Grief and Depression
What Can Get in the Way of the Healing Process?
Some things can impede or slow down the healing process following a death or loss. They include:
- Avoiding emotions
- Compulsive behaviors
- Minimizing feelings
- Overworking on the job
- Misusing drugs, alcohol, or other substances as a way to deal with emotional discomfort
What Things Might Help Resolve Grief?
These tactics can help:
- Acknowledge and accept both positive and negative feelings.
- Allow plenty of time to experience thoughts and feelings.
- Confide in a trusted person about the loss.
- Express feelings openly or write journal entries about them.
- Find bereavement groups in which there are other people who've had similar losses.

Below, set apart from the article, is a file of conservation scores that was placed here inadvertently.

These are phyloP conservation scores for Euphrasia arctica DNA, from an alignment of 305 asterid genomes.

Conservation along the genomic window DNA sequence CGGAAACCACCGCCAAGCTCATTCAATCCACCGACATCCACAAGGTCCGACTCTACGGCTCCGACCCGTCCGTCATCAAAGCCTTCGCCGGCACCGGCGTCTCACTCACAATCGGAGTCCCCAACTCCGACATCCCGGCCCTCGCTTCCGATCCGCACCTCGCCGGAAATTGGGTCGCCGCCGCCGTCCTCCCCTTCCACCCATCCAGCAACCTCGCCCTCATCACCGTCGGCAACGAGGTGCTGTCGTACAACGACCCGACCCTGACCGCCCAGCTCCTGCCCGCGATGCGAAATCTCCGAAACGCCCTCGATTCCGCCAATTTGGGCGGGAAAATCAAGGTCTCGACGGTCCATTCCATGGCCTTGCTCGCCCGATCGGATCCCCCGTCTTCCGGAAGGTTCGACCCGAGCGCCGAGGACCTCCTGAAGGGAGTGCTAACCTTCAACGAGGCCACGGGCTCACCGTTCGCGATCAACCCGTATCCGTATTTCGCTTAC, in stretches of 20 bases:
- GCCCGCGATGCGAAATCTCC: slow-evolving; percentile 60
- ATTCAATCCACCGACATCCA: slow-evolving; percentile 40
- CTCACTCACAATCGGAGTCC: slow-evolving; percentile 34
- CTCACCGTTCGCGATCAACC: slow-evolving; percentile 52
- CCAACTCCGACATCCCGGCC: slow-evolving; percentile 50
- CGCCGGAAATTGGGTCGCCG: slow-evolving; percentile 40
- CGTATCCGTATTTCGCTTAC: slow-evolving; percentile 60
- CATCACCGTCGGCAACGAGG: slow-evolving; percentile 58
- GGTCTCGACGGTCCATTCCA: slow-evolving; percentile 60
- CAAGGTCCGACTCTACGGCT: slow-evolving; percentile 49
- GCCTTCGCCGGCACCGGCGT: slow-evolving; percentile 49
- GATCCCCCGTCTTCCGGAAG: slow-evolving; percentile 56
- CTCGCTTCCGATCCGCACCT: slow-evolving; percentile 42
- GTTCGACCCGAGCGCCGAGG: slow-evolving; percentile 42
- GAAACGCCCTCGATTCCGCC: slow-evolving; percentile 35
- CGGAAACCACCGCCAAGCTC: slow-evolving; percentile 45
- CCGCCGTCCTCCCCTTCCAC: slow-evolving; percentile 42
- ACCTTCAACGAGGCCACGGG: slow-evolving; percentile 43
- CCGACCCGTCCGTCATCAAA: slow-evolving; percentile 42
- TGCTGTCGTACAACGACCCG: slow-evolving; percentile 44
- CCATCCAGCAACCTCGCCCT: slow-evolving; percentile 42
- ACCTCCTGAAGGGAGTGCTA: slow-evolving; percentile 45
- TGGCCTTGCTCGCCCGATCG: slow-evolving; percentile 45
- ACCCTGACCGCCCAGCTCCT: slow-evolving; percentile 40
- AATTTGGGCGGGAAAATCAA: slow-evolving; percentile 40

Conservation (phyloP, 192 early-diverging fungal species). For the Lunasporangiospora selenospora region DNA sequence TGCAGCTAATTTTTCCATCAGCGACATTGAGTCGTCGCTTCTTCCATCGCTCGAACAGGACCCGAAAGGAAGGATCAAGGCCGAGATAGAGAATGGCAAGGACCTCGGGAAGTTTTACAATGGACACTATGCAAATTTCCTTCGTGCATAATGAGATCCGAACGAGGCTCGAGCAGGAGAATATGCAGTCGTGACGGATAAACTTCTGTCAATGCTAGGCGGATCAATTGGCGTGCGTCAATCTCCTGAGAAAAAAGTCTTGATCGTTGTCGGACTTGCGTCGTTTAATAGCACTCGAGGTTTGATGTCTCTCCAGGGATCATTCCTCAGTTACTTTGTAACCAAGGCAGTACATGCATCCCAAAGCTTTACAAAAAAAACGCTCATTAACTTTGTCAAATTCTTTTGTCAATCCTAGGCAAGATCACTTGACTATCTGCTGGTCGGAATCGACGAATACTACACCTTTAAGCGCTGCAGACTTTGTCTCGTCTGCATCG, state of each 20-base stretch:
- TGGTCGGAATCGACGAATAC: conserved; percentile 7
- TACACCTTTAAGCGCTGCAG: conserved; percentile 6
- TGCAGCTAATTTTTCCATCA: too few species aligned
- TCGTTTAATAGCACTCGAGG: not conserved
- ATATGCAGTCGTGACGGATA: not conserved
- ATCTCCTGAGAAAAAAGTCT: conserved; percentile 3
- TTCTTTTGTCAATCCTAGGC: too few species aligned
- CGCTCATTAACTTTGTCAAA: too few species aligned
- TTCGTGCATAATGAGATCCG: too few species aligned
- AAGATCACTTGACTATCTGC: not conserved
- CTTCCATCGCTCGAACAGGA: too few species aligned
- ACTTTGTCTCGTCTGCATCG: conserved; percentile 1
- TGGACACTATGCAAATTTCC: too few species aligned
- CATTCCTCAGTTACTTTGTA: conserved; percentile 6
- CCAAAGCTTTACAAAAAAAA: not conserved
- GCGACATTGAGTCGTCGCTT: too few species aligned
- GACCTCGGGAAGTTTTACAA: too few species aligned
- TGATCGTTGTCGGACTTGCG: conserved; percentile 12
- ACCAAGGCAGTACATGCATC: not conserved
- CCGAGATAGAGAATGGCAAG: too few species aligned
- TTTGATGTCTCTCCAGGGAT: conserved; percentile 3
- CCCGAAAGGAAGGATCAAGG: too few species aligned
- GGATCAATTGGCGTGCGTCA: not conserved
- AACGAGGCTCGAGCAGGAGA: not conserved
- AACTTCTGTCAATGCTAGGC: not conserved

- Remember that crying can provide a release.
- Seek professional help if feelings are overwhelming.
What Can I Do if My Grief Won't Go Away?
If grief continues and causes a prolonged and deep depression with physical symptoms such as poor sleep, loss of appetite, weight loss, and even thoughts of suicide, you may have a condition known as complicated bereavement. Talk with your doctor as soon as possible.
Sometimes, a major depression can develop along with the normal feelings of loss or sadness linked with grief. Whereas normal sadness as part of a grief reaction may subside after several months, major depression is a medical disorder that is different from normal grief, can occur at any time (even in the immediate aftermath of a death of loss), and requires treatment to be resolved.